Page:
More than 200,000 U.S. Postal Service employees will soon receive a pay raise but face a slight decrease in health benefits under a new labor contract formally agreed to this week.
The National Association of Letter Carriers, which represents 213,000 city mailmen and women across the country, ratified an agreement it had struck with USPS management to avoid binding arbitration. NALC members voted overwhelmingly -- 94 percent to 6 percent -- to accept the contract, following the union’s executive council unanimously recommending its members do so.
The agreement will take effect retroactively to May 21, 2016, and continue through Sept. 20, 2019. All city letter carriers will receive a 1.2 percent pay raise retroactive to Nov. 26, 2016, and a 1.3 percent increase effective Nov. 25 of this year. Employees on the second level of the two-grade pay scale will receive a 2.1 percent raise in 2018.
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On top of those general wage increases, employees will also receive a series of seven cost-of-living adjustments throughout the life of the contract.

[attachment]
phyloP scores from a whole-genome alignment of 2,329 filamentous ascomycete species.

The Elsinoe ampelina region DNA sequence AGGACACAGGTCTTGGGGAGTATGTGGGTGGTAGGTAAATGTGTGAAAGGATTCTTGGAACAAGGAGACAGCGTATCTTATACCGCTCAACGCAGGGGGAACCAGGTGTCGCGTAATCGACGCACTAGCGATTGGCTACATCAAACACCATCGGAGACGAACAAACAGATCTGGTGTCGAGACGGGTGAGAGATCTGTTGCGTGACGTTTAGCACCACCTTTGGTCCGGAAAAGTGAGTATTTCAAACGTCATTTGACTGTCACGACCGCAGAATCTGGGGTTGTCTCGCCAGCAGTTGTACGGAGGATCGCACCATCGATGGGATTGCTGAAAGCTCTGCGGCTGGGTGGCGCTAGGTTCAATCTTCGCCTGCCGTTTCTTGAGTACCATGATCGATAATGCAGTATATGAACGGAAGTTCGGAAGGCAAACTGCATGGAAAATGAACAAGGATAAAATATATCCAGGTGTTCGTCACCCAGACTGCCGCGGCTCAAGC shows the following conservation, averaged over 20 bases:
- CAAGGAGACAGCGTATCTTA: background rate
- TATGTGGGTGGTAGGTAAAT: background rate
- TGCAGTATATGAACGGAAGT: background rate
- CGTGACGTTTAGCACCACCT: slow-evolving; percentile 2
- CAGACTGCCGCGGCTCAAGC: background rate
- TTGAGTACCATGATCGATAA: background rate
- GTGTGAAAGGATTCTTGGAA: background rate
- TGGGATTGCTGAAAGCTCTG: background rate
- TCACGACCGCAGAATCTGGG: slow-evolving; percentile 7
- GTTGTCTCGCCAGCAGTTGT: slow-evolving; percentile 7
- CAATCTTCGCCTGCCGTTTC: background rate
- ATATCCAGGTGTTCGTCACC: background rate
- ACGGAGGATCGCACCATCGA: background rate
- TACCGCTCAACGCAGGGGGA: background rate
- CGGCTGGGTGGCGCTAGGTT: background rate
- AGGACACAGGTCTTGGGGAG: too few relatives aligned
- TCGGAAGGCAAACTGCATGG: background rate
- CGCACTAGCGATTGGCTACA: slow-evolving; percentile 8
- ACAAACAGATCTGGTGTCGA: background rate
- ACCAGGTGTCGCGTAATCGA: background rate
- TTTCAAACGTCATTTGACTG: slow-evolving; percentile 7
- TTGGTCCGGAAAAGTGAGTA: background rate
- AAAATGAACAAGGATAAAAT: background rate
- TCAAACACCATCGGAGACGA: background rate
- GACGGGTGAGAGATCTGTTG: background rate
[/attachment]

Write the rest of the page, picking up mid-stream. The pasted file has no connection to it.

Non-career employees represented by NALC will see an additional boost under the tentative agreement, as the contract will establish new step increases for career carrier assistants. The substitute carriers will receive payments adding up to a dollar per hour over the course of their first year at the mailing agency. They will also earn more generous wage increases than their career counterparts. USPS will now convert non-career employees at the agency for at least 30 months to career positions en masse.
Employees working as letter carriers for at least six years are now exempt from any potential layoffs for the duration of the contract, which also extends prohibitions on outsourcing their work.
In a setback for employees, the Postal Service is lowering its contribution toward employees’ health care plans by 3 percent through 2019. Still, even by the end of the contract USPS will pay for a maximum of 76 percent of any given plan, while the top contribution for the rest of the government caps out at 75 percent.
Darlene Casey, a Postal Service spokeswoman, last month when the agreement was first announced called it a win for all parties.
The contract “addresses important financial and operational considerations of the Postal Service, serves the interests of the American public and is fair to our employees,” Casey said.